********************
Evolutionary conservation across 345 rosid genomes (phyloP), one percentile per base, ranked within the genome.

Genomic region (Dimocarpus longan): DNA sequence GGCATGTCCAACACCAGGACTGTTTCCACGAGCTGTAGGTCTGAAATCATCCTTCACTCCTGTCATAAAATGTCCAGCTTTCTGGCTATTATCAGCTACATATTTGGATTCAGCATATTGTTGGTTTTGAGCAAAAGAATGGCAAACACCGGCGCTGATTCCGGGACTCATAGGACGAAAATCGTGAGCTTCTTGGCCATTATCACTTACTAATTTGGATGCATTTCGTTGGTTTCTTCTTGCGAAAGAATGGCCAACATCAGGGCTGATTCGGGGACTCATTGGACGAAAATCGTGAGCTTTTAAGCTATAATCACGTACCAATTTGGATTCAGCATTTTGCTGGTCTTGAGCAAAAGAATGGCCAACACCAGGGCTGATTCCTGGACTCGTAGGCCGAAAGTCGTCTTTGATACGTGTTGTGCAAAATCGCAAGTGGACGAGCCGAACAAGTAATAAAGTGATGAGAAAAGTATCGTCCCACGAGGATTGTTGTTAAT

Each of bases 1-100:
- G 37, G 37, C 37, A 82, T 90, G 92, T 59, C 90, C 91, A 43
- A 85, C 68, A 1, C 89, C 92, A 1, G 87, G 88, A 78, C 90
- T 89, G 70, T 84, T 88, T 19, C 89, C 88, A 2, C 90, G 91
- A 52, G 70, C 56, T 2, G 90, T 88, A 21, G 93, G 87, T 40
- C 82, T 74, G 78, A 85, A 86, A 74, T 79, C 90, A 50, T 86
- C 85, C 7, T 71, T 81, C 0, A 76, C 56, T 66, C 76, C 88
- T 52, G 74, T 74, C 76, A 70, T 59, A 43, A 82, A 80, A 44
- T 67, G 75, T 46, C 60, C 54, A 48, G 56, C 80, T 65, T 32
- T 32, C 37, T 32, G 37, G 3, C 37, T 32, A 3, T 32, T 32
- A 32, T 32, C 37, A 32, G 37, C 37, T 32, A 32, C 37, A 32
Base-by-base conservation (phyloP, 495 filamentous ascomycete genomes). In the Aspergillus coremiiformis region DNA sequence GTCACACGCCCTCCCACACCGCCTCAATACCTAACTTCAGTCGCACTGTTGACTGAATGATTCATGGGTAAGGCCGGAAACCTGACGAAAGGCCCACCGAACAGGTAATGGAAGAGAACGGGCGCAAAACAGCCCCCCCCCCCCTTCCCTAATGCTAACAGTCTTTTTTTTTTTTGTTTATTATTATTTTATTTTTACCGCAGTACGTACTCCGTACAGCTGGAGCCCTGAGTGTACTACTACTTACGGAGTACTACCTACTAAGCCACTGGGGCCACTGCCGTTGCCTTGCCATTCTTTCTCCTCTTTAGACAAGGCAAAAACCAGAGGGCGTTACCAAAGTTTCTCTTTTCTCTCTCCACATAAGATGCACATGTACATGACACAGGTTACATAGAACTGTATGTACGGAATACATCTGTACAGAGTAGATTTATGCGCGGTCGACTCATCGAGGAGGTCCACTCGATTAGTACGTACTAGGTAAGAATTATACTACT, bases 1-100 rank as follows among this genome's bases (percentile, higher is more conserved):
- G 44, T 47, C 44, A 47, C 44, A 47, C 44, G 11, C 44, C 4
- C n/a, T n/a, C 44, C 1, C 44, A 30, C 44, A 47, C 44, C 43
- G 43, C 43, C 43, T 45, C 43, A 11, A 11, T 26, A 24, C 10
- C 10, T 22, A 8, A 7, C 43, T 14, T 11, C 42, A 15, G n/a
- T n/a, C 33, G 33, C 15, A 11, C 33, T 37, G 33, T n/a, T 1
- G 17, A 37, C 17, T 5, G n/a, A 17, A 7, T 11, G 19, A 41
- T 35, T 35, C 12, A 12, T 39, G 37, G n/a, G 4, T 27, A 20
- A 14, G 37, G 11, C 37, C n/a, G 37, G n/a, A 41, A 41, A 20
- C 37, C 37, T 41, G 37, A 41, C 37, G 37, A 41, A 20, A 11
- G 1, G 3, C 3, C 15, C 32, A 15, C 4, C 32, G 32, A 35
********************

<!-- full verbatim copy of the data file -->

Evolutionary conservation across 345 rosid genomes (phyloP), one percentile per base, ranked within the genome.

Genomic region (Dimocarpus longan): DNA sequence GGCATGTCCAACACCAGGACTGTTTCCACGAGCTGTAGGTCTGAAATCATCCTTCACTCCTGTCATAAAATGTCCAGCTTTCTGGCTATTATCAGCTACATATTTGGATTCAGCATATTGTTGGTTTTGAGCAAAAGAATGGCAAACACCGGCGCTGATTCCGGGACTCATAGGACGAAAATCGTGAGCTTCTTGGCCATTATCACTTACTAATTTGGATGCATTTCGTTGGTTTCTTCTTGCGAAAGAATGGCCAACATCAGGGCTGATTCGGGGACTCATTGGACGAAAATCGTGAGCTTTTAAGCTATAATCACGTACCAATTTGGATTCAGCATTTTGCTGGTCTTGAGCAAAAGAATGGCCAACACCAGGGCTGATTCCTGGACTCGTAGGCCGAAAGTCGTCTTTGATACGTGTTGTGCAAAATCGCAAGTGGACGAGCCGAACAAGTAATAAAGTGATGAGAAAAGTATCGTCCCACGAGGATTGTTGTTAAT

Each of bases 1-100:
- G 37, G 37, C 37, A 82, T 90, G 92, T 59, C 90, C 91, A 43
- A 85, C 68, A 1, C 89, C 92, A 1, G 87, G 88, A 78, C 90
- T 89, G 70, T 84, T 88, T 19, C 89, C 88, A 2, C 90, G 91
- A 52, G 70, C 56, T 2, G 90, T 88, A 21, G 93, G 87, T 40
- C 82, T 74, G 78, A 85, A 86, A 74, T 79, C 90, A 50, T 86
- C 85, C 7, T 71, T 81, C 0, A 76, C 56, T 66, C 76, C 88
- T 52, G 74, T 74, C 76, A 70, T 59, A 43, A 82, A 80, A 44
- T 67, G 75, T 46, C 60, C 54, A 48, G 56, C 80, T 65, T 32
- T 32, C 37, T 32, G 37, G 3, C 37, T 32, A 3, T 32, T 32
- A 32, T 32, C 37, A 32, G 37, C 37, T 32, A 32, C 37, A 32
Base-by-base conservation (phyloP, 495 filamentous ascomycete genomes). In the Aspergillus coremiiformis region DNA sequence GTCACACGCCCTCCCACACCGCCTCAATACCTAACTTCAGTCGCACTGTTGACTGAATGATTCATGGGTAAGGCCGGAAACCTGACGAAAGGCCCACCGAACAGGTAATGGAAGAGAACGGGCGCAAAACAGCCCCCCCCCCCCTTCCCTAATGCTAACAGTCTTTTTTTTTTTTGTTTATTATTATTTTATTTTTACCGCAGTACGTACTCCGTACAGCTGGAGCCCTGAGTGTACTACTACTTACGGAGTACTACCTACTAAGCCACTGGGGCCACTGCCGTTGCCTTGCCATTCTTTCTCCTCTTTAGACAAGGCAAAAACCAGAGGGCGTTACCAAAGTTTCTCTTTTCTCTCTCCACATAAGATGCACATGTACATGACACAGGTTACATAGAACTGTATGTACGGAATACATCTGTACAGAGTAGATTTATGCGCGGTCGACTCATCGAGGAGGTCCACTCGATTAGTACGTACTAGGTAAGAATTATACTACT, bases 1-100 rank as follows among this genome's bases (percentile, higher is more conserved):
- G 44, T 47, C 44, A 47, C 44, A 47, C 44, G 11, C 44, C 4
- C n/a, T n/a, C 44, C 1, C 44, A 30, C 44, A 47, C 44, C 43
- G 43, C 43, C 43, T 45, C 43, A 11, A 11, T 26, A 24, C 10
- C 10, T 22, A 8, A 7, C 43, T 14, T 11, C 42, A 15, G n/a
- T n/a, C 33, G 33, C 15, A 11, C 33, T 37, G 33, T n/a, T 1
- G 17, A 37, C 17, T 5, G n/a, A 17, A 7, T 11, G 19, A 41
- T 35, T 35, C 12, A 12, T 39, G 37, G n/a, G 4, T 27, A 20
- A 14, G 37, G 11, C 37, C n/a, G 37, G n/a, A 41, A 41, A 20
- C 37, C 37, T 41, G 37, A 41, C 37, G 37, A 41, A 20, A 11
- G 1, G 3, C 3, C 15, C 32, A 15, C 4, C 32, G 32, A 35